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Tomomichi Takahashi became a multimillionaire by focusing on the dullest of white-collar tasks.
The former SoftBank Group Corp. employee was an early mover into what’s called robotic process automation, the use of software bots to automate repetitive operations.
The Japanese entrepreneur stumbled into the business by chance, turning to it as a last resort when his consulting firm was on the ropes during the financial crisis.
It was a winning move. Takahashi’s company — now called RPA Holdings Inc. — listed last year on the Tokyo Stock Exchange. The shares surged, and so did Takahashi’s wealth. His stake in the company is worth more than $360m.
“It was like hell,” the 48-year-old entrepreneur said of the period after Lehman Brothers Holdings Inc. collapsed in September 2008. “We decided to do whatever it took to survive.”
Takahashi’s firm provides so-called software bots for more than 500 companies, including Mitsubishi UFJ Financial Group Inc., the largest lender in Japan, Nippon Life Insurance Co. and his alma mater, Masayoshi Son’s SoftBank Group. It helps them to automate routine tasks such as inputting data and checking invoices.
The company is at the forefront of an industry on the rise. Global spending on robotic process automation software was estimated to reach $680m in 2018, up 57 percent from the previous year, and is on course to total $2.4bn by 2022, according to research from Gartner Inc. The new technologies are particularly welcome in Japan, where a shrinking workforce is causing the tightest labor market in decades.
Takahashi started out in the consulting industry, working for the Japan arm of Andersen Consulting, which is now known as Accenture, for about three years before joining SoftBank in 1996. At SoftBank, which was a much smaller company then, Takahashi was involved in everything from corporate planning to accounting, and helped launch a major satellite broadcasting joint venture. He says Son had a profound influence on him.
“I was lucky because I could work directly with Son,” he said. “He always told us that if anyone was going to ride the digital and IT revolution, shouldn’t it be us?”
Taking those words to heart, Takahashi decided to set out on his own. In 2000, he established the predecessor of RPA Holdings. The company, which helped big firms enter the internet business, combined his past experience in consulting with his knowledge of the IT world from his time at SoftBank Group. But that model came unstuck in the financial crisis. With firms having to cut non-essential costs, consulting fees got the ax. Takahashi says about 40 percent of his company’s projects were canceled. He was running out of money.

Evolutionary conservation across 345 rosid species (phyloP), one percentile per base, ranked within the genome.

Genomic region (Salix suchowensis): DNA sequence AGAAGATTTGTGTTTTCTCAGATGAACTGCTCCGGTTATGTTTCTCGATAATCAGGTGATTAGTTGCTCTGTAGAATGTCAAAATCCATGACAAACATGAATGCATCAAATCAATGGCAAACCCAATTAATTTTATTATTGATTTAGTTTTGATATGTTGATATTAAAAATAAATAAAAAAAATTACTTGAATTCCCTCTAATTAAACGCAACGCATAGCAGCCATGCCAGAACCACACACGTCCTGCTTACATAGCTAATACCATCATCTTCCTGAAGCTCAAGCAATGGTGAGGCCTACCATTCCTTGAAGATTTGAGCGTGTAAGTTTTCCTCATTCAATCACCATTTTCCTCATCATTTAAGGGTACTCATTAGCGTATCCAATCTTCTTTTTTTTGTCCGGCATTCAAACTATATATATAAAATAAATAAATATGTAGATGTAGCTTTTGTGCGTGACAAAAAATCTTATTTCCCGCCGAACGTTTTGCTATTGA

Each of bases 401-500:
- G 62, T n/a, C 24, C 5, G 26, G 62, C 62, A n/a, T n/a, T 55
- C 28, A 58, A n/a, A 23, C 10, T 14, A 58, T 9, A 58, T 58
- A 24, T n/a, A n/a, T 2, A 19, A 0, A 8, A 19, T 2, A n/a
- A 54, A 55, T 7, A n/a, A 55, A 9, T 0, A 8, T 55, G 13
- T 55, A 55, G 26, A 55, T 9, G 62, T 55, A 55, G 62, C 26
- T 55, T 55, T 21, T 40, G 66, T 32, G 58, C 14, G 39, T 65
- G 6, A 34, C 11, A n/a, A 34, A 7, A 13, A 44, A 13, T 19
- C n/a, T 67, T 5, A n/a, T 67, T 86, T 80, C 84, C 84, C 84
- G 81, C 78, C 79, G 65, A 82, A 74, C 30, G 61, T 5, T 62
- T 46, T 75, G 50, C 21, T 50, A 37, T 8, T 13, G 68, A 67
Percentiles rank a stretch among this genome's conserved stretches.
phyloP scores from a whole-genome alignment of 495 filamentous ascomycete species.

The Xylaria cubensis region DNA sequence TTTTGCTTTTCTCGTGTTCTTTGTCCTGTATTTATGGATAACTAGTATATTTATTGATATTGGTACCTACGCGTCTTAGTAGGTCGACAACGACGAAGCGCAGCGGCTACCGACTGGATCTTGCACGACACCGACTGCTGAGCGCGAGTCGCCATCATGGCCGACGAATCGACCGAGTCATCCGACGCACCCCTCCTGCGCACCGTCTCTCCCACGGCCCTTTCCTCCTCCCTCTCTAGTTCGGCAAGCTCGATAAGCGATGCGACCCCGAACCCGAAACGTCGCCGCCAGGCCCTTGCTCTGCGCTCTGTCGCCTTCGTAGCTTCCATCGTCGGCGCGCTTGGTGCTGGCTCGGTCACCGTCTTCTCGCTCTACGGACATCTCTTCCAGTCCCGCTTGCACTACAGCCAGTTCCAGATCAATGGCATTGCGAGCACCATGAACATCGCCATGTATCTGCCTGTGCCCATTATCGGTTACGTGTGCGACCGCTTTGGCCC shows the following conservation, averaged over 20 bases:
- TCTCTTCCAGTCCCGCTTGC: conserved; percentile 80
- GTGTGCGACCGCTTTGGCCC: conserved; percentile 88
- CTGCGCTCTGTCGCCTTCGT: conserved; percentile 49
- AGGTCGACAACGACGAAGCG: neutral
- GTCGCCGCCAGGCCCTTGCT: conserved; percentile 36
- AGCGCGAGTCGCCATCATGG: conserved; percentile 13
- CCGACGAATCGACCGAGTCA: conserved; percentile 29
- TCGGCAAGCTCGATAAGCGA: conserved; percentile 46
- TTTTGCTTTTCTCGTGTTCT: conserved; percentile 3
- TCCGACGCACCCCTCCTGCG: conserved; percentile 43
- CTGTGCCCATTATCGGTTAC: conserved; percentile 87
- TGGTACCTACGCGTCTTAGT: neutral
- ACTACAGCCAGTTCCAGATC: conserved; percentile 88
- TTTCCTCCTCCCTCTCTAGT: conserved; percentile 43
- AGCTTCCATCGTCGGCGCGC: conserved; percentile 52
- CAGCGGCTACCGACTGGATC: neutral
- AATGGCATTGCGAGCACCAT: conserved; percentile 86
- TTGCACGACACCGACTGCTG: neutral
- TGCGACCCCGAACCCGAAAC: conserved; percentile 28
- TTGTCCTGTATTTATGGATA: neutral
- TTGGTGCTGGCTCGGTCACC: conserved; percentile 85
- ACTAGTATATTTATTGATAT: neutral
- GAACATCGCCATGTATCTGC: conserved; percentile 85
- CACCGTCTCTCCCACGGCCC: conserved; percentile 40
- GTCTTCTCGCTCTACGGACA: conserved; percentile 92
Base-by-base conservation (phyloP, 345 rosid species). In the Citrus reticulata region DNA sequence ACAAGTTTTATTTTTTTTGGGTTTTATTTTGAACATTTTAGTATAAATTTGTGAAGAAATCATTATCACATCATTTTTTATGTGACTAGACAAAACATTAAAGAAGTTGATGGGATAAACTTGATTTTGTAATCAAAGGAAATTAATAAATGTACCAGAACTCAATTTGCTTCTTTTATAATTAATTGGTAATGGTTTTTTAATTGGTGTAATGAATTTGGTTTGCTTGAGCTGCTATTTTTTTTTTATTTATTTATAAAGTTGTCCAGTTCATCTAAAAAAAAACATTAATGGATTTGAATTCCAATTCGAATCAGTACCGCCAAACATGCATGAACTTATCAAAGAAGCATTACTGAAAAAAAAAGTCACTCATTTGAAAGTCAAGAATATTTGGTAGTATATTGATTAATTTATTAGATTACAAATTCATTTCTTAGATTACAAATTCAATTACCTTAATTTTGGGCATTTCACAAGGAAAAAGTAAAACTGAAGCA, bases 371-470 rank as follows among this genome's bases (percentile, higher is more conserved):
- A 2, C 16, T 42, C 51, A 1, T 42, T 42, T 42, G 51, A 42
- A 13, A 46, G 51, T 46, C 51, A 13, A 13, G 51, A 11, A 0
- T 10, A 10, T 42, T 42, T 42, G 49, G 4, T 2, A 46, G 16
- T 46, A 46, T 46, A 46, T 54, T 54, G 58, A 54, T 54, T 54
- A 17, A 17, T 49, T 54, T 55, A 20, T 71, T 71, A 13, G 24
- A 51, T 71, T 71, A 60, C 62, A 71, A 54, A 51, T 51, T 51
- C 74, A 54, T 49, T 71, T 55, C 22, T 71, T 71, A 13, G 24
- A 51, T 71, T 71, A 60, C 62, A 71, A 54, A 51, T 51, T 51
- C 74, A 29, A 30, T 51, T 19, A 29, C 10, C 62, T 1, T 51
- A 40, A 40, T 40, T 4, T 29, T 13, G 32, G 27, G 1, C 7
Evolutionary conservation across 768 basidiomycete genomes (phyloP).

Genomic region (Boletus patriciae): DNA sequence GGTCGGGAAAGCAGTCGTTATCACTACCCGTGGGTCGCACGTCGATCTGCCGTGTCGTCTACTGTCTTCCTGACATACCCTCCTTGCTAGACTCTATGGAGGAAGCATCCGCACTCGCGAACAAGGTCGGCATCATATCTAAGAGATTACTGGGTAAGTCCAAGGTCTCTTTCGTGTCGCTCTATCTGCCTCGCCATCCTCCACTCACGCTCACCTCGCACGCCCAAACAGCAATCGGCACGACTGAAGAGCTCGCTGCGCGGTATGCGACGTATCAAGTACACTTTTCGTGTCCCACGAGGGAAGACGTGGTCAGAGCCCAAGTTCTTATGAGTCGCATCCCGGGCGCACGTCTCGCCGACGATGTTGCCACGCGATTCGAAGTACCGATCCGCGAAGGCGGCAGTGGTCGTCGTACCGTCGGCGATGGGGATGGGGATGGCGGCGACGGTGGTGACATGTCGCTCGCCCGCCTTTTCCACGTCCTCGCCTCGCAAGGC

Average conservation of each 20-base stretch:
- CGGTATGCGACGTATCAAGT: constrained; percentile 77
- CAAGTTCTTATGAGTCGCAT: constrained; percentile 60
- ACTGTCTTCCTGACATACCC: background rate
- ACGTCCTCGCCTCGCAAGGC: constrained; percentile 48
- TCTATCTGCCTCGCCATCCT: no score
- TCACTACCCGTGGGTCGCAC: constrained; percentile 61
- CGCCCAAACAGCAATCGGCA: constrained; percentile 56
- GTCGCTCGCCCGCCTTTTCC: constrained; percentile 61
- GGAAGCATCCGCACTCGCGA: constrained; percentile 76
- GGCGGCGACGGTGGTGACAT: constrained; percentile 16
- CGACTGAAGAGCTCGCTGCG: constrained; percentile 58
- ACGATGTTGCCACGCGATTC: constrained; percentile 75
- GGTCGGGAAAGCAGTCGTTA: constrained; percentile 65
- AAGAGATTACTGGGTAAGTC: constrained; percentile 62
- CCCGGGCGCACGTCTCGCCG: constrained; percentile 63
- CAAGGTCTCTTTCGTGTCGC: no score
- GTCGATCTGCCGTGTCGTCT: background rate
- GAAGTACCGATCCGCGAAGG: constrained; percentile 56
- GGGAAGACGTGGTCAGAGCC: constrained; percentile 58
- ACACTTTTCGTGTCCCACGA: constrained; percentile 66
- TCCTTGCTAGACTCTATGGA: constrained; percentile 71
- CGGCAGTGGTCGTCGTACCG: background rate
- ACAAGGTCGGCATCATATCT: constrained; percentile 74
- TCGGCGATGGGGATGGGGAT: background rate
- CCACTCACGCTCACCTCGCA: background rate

“I thought the business I’d been building for eight years was going to disappear,” he said. “Firms can cut consulting contracts with no problem. I wanted to do something where we’d have a deeper involvement with customers, where we’d be a source of value.”
Japanese mortgage lender Aruhi Corp. started using RPA Holdings’ services in January 2017 to automate some application processes. It deploys software bots to input data from scanned loan applications and then check that everything is in order. That’s cut the average time taken per application to about 10 minutes from an hour.
“Software bots are booming now and software vendors are increasing, but back then RPA Holdings was the only company which had a good track record in Japan,” said Tetsu Nishida, who heads the IT department at Aruhi.
RPA Holdings listed on the Tokyo bourse’s Mothers market for startup firms in March, and surged more than fivefold to a high early the next month. While it has since pared some of those gains, it’s still up more than 350 percent, with a market value of more than $790m. Takahashi, the largest shareholder, held a 45.8 percent stake as of Aug. 31.
Valuations have gotten ahead of profits. The stock trades at 98 times estimated earnings for next fiscal year, compared with an average of 49 times for the Mothers Index.
Shota Watanabe, a fund manager at Rheos Capital Works Inc., which holds RPA Holdings’ shares, said the company has considerable growth potential as its business can help Japan to solve social and economic problems. But the stock’s valuation is too high, he said.
The company’s challenges include getting its products used at smaller firms, and maintaining its advantage as more competitors enter the field, according to Tomoaki Kawasaki, an analyst at Iwai Cosmo Securities Co. in Tokyo. Kawasaki maintains an outperform rating on the stock and a target price of 4,000 yen, 22 percent higher than Tuesday’s close.
Takahashi says the next step is to go beyond robotic process automation to create other services and businesses using artificial intelligence. And while the company forecasts that sales will more than double to 9.1bn yen in the fiscal year ending February, he’s setting his sights on much higher revenue in the years ahead.
“There’s a huge market for software robots using AI technologies,” he said. “Just like industrial robots in factories, if software bots can take on the tedious routine work in offices, we can create a productivity revolution for white-collar jobs.”
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